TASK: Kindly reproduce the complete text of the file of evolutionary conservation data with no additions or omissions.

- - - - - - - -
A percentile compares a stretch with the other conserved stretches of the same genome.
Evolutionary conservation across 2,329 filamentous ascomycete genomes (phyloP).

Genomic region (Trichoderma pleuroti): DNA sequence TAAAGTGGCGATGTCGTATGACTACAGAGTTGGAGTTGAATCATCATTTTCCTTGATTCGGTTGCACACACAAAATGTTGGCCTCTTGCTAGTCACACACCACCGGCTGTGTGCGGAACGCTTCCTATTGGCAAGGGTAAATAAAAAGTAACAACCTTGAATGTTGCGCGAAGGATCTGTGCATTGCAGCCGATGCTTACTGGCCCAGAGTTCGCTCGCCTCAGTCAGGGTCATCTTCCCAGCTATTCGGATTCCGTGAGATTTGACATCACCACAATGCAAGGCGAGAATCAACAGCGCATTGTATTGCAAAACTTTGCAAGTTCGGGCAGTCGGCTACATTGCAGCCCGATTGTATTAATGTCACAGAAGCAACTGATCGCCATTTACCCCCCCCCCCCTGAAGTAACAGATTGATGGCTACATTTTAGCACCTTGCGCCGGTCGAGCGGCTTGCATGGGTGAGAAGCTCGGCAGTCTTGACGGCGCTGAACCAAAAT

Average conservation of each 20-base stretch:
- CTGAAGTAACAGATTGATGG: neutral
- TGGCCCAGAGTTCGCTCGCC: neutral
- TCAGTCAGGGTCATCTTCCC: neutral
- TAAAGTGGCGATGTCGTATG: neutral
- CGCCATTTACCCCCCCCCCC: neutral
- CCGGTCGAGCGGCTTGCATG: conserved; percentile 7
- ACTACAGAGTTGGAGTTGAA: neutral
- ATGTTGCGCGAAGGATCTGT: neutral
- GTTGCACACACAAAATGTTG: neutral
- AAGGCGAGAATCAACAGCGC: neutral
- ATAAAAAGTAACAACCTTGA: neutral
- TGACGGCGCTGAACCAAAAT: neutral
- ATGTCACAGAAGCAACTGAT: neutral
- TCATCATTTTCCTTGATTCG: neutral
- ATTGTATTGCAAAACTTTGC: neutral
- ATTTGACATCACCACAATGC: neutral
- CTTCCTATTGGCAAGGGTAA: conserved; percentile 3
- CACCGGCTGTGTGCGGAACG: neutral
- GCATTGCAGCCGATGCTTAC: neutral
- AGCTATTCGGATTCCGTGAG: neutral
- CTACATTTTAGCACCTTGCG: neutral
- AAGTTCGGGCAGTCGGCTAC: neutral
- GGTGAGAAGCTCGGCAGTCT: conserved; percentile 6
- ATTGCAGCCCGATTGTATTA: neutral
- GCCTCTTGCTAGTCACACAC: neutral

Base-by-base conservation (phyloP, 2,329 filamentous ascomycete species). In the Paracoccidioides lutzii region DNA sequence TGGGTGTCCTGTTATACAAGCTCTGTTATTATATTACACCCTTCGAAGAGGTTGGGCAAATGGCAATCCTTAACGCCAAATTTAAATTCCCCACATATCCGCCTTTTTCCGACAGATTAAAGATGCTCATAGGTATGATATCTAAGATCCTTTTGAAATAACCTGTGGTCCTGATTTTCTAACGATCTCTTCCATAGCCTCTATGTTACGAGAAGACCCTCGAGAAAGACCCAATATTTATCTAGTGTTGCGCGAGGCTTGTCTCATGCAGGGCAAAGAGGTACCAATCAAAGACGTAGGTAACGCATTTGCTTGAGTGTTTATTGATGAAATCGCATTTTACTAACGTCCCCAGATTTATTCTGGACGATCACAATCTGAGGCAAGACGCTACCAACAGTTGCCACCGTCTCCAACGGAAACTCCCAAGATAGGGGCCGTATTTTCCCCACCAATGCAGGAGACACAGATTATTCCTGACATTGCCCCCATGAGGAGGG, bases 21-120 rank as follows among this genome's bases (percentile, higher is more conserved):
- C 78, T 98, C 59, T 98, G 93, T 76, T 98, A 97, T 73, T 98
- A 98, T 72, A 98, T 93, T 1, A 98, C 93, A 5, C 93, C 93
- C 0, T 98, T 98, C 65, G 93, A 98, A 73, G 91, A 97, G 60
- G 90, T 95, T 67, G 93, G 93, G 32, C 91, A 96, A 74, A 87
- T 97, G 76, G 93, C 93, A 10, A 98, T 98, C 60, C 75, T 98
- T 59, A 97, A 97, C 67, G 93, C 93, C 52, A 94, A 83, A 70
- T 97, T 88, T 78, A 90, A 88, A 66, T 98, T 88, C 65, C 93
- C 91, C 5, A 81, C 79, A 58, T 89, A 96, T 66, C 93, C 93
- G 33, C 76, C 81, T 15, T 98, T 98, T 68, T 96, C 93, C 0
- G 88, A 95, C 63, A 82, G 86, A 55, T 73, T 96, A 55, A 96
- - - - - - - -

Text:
A percentile compares a stretch with the other conserved stretches of the same genome.
Evolutionary conservation across 2,329 filamentous ascomycete genomes (phyloP).

Genomic region (Trichoderma pleuroti): DNA sequence TAAAGTGGCGATGTCGTATGACTACAGAGTTGGAGTTGAATCATCATTTTCCTTGATTCGGTTGCACACACAAAATGTTGGCCTCTTGCTAGTCACACACCACCGGCTGTGTGCGGAACGCTTCCTATTGGCAAGGGTAAATAAAAAGTAACAACCTTGAATGTTGCGCGAAGGATCTGTGCATTGCAGCCGATGCTTACTGGCCCAGAGTTCGCTCGCCTCAGTCAGGGTCATCTTCCCAGCTATTCGGATTCCGTGAGATTTGACATCACCACAATGCAAGGCGAGAATCAACAGCGCATTGTATTGCAAAACTTTGCAAGTTCGGGCAGTCGGCTACATTGCAGCCCGATTGTATTAATGTCACAGAAGCAACTGATCGCCATTTACCCCCCCCCCCCTGAAGTAACAGATTGATGGCTACATTTTAGCACCTTGCGCCGGTCGAGCGGCTTGCATGGGTGAGAAGCTCGGCAGTCTTGACGGCGCTGAACCAAAAT

Average conservation of each 20-base stretch:
- CTGAAGTAACAGATTGATGG: neutral
- TGGCCCAGAGTTCGCTCGCC: neutral
- TCAGTCAGGGTCATCTTCCC: neutral
- TAAAGTGGCGATGTCGTATG: neutral
- CGCCATTTACCCCCCCCCCC: neutral
- CCGGTCGAGCGGCTTGCATG: conserved; percentile 7
- ACTACAGAGTTGGAGTTGAA: neutral
- ATGTTGCGCGAAGGATCTGT: neutral
- GTTGCACACACAAAATGTTG: neutral
- AAGGCGAGAATCAACAGCGC: neutral
- ATAAAAAGTAACAACCTTGA: neutral
- TGACGGCGCTGAACCAAAAT: neutral
- ATGTCACAGAAGCAACTGAT: neutral
- TCATCATTTTCCTTGATTCG: neutral
- ATTGTATTGCAAAACTTTGC: neutral
- ATTTGACATCACCACAATGC: neutral
- CTTCCTATTGGCAAGGGTAA: conserved; percentile 3
- CACCGGCTGTGTGCGGAACG: neutral
- GCATTGCAGCCGATGCTTAC: neutral
- AGCTATTCGGATTCCGTGAG: neutral
- CTACATTTTAGCACCTTGCG: neutral
- AAGTTCGGGCAGTCGGCTAC: neutral
- GGTGAGAAGCTCGGCAGTCT: conserved; percentile 6
- ATTGCAGCCCGATTGTATTA: neutral
- GCCTCTTGCTAGTCACACAC: neutral

Base-by-base conservation (phyloP, 2,329 filamentous ascomycete species). In the Paracoccidioides lutzii region DNA sequence TGGGTGTCCTGTTATACAAGCTCTGTTATTATATTACACCCTTCGAAGAGGTTGGGCAAATGGCAATCCTTAACGCCAAATTTAAATTCCCCACATATCCGCCTTTTTCCGACAGATTAAAGATGCTCATAGGTATGATATCTAAGATCCTTTTGAAATAACCTGTGGTCCTGATTTTCTAACGATCTCTTCCATAGCCTCTATGTTACGAGAAGACCCTCGAGAAAGACCCAATATTTATCTAGTGTTGCGCGAGGCTTGTCTCATGCAGGGCAAAGAGGTACCAATCAAAGACGTAGGTAACGCATTTGCTTGAGTGTTTATTGATGAAATCGCATTTTACTAACGTCCCCAGATTTATTCTGGACGATCACAATCTGAGGCAAGACGCTACCAACAGTTGCCACCGTCTCCAACGGAAACTCCCAAGATAGGGGCCGTATTTTCCCCACCAATGCAGGAGACACAGATTATTCCTGACATTGCCCCCATGAGGAGGG, bases 21-120 rank as follows among this genome's bases (percentile, higher is more conserved):
- C 78, T 98, C 59, T 98, G 93, T 76, T 98, A 97, T 73, T 98
- A 98, T 72, A 98, T 93, T 1, A 98, C 93, A 5, C 93, C 93
- C 0, T 98, T 98, C 65, G 93, A 98, A 73, G 91, A 97, G 60
- G 90, T 95, T 67, G 93, G 93, G 32, C 91, A 96, A 74, A 87
- T 97, G 76, G 93, C 93, A 10, A 98, T 98, C 60, C 75, T 98
- T 59, A 97, A 97, C 67, G 93, C 93, C 52, A 94, A 83, A 70
- T 97, T 88, T 78, A 90, A 88, A 66, T 98, T 88, C 65, C 93
- C 91, C 5, A 81, C 79, A 58, T 89, A 96, T 66, C 93, C 93
- G 33, C 76, C 81, T 15, T 98, T 98, T 68, T 96, C 93, C 0
- G 88, A 95, C 63, A 82, G 86, A 55, T 73, T 96, A 55, A 96